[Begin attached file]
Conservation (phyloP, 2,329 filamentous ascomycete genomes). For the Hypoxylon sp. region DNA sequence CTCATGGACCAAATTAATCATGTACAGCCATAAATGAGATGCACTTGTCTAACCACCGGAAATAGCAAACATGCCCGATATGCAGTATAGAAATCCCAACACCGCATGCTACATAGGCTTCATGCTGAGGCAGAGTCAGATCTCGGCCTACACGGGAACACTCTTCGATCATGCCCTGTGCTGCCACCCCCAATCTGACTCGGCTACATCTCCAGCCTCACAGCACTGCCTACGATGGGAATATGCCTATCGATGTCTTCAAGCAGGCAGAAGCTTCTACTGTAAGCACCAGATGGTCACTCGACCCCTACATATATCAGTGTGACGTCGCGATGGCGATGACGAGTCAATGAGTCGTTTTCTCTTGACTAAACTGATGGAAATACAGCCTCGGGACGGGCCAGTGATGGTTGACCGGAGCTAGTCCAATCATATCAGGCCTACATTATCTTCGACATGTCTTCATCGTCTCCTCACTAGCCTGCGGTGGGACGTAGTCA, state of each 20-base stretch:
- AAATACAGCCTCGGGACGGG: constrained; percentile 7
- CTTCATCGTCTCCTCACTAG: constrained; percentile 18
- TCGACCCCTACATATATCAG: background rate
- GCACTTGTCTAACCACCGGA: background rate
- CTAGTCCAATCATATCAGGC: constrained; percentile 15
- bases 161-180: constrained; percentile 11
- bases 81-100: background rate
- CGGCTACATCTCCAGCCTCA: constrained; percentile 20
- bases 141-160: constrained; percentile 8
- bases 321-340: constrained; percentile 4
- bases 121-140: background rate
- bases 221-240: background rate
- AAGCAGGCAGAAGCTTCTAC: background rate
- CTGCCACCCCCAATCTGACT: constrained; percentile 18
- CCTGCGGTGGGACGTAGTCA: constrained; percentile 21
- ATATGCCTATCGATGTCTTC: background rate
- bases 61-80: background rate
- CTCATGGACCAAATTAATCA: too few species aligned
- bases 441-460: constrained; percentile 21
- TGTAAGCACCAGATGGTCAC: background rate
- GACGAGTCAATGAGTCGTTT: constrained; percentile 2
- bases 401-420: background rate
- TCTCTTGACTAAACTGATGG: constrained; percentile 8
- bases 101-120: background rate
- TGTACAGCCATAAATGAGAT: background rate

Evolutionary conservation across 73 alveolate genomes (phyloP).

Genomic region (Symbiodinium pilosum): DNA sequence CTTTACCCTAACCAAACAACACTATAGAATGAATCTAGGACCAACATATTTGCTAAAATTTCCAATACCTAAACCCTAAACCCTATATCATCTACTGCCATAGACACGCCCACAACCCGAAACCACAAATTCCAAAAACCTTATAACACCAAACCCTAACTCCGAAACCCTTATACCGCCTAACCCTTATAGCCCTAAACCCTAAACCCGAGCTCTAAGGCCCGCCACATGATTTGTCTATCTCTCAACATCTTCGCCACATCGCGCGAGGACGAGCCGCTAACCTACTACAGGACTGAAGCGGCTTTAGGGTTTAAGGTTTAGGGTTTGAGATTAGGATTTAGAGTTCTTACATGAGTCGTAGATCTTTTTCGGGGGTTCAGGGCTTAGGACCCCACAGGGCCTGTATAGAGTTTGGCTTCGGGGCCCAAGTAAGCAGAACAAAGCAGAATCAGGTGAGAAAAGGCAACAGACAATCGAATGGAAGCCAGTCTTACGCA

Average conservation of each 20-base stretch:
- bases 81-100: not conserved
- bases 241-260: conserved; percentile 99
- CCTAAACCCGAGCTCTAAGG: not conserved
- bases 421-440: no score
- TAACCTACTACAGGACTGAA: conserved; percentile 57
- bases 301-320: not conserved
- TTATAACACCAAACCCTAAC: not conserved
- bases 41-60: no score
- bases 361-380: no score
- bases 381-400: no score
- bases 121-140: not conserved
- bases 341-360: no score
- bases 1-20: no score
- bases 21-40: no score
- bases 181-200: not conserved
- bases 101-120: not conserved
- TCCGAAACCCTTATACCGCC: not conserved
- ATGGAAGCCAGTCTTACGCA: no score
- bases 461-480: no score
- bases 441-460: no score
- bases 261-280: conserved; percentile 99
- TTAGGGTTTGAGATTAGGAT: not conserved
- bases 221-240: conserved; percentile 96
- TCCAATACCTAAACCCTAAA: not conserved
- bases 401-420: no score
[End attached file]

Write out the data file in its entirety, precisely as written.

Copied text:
Conservation (phyloP, 2,329 filamentous ascomycete genomes). For the Hypoxylon sp. region DNA sequence CTCATGGACCAAATTAATCATGTACAGCCATAAATGAGATGCACTTGTCTAACCACCGGAAATAGCAAACATGCCCGATATGCAGTATAGAAATCCCAACACCGCATGCTACATAGGCTTCATGCTGAGGCAGAGTCAGATCTCGGCCTACACGGGAACACTCTTCGATCATGCCCTGTGCTGCCACCCCCAATCTGACTCGGCTACATCTCCAGCCTCACAGCACTGCCTACGATGGGAATATGCCTATCGATGTCTTCAAGCAGGCAGAAGCTTCTACTGTAAGCACCAGATGGTCACTCGACCCCTACATATATCAGTGTGACGTCGCGATGGCGATGACGAGTCAATGAGTCGTTTTCTCTTGACTAAACTGATGGAAATACAGCCTCGGGACGGGCCAGTGATGGTTGACCGGAGCTAGTCCAATCATATCAGGCCTACATTATCTTCGACATGTCTTCATCGTCTCCTCACTAGCCTGCGGTGGGACGTAGTCA, state of each 20-base stretch:
- AAATACAGCCTCGGGACGGG: constrained; percentile 7
- CTTCATCGTCTCCTCACTAG: constrained; percentile 18
- TCGACCCCTACATATATCAG: background rate
- GCACTTGTCTAACCACCGGA: background rate
- CTAGTCCAATCATATCAGGC: constrained; percentile 15
- bases 161-180: constrained; percentile 11
- bases 81-100: background rate
- CGGCTACATCTCCAGCCTCA: constrained; percentile 20
- bases 141-160: constrained; percentile 8
- bases 321-340: constrained; percentile 4
- bases 121-140: background rate
- bases 221-240: background rate
- AAGCAGGCAGAAGCTTCTAC: background rate
- CTGCCACCCCCAATCTGACT: constrained; percentile 18
- CCTGCGGTGGGACGTAGTCA: constrained; percentile 21
- ATATGCCTATCGATGTCTTC: background rate
- bases 61-80: background rate
- CTCATGGACCAAATTAATCA: too few species aligned
- bases 441-460: constrained; percentile 21
- TGTAAGCACCAGATGGTCAC: background rate
- GACGAGTCAATGAGTCGTTT: constrained; percentile 2
- bases 401-420: background rate
- TCTCTTGACTAAACTGATGG: constrained; percentile 8
- bases 101-120: background rate
- TGTACAGCCATAAATGAGAT: background rate

Evolutionary conservation across 73 alveolate genomes (phyloP).

Genomic region (Symbiodinium pilosum): DNA sequence CTTTACCCTAACCAAACAACACTATAGAATGAATCTAGGACCAACATATTTGCTAAAATTTCCAATACCTAAACCCTAAACCCTATATCATCTACTGCCATAGACACGCCCACAACCCGAAACCACAAATTCCAAAAACCTTATAACACCAAACCCTAACTCCGAAACCCTTATACCGCCTAACCCTTATAGCCCTAAACCCTAAACCCGAGCTCTAAGGCCCGCCACATGATTTGTCTATCTCTCAACATCTTCGCCACATCGCGCGAGGACGAGCCGCTAACCTACTACAGGACTGAAGCGGCTTTAGGGTTTAAGGTTTAGGGTTTGAGATTAGGATTTAGAGTTCTTACATGAGTCGTAGATCTTTTTCGGGGGTTCAGGGCTTAGGACCCCACAGGGCCTGTATAGAGTTTGGCTTCGGGGCCCAAGTAAGCAGAACAAAGCAGAATCAGGTGAGAAAAGGCAACAGACAATCGAATGGAAGCCAGTCTTACGCA

Average conservation of each 20-base stretch:
- bases 81-100: not conserved
- bases 241-260: conserved; percentile 99
- CCTAAACCCGAGCTCTAAGG: not conserved
- bases 421-440: no score
- TAACCTACTACAGGACTGAA: conserved; percentile 57
- bases 301-320: not conserved
- TTATAACACCAAACCCTAAC: not conserved
- bases 41-60: no score
- bases 361-380: no score
- bases 381-400: no score
- bases 121-140: not conserved
- bases 341-360: no score
- bases 1-20: no score
- bases 21-40: no score
- bases 181-200: not conserved
- bases 101-120: not conserved
- TCCGAAACCCTTATACCGCC: not conserved
- ATGGAAGCCAGTCTTACGCA: no score
- bases 461-480: no score
- bases 441-460: no score
- bases 261-280: conserved; percentile 99
- TTAGGGTTTGAGATTAGGAT: not conserved
- bases 221-240: conserved; percentile 96
- TCCAATACCTAAACCCTAAA: not conserved
- bases 401-420: no score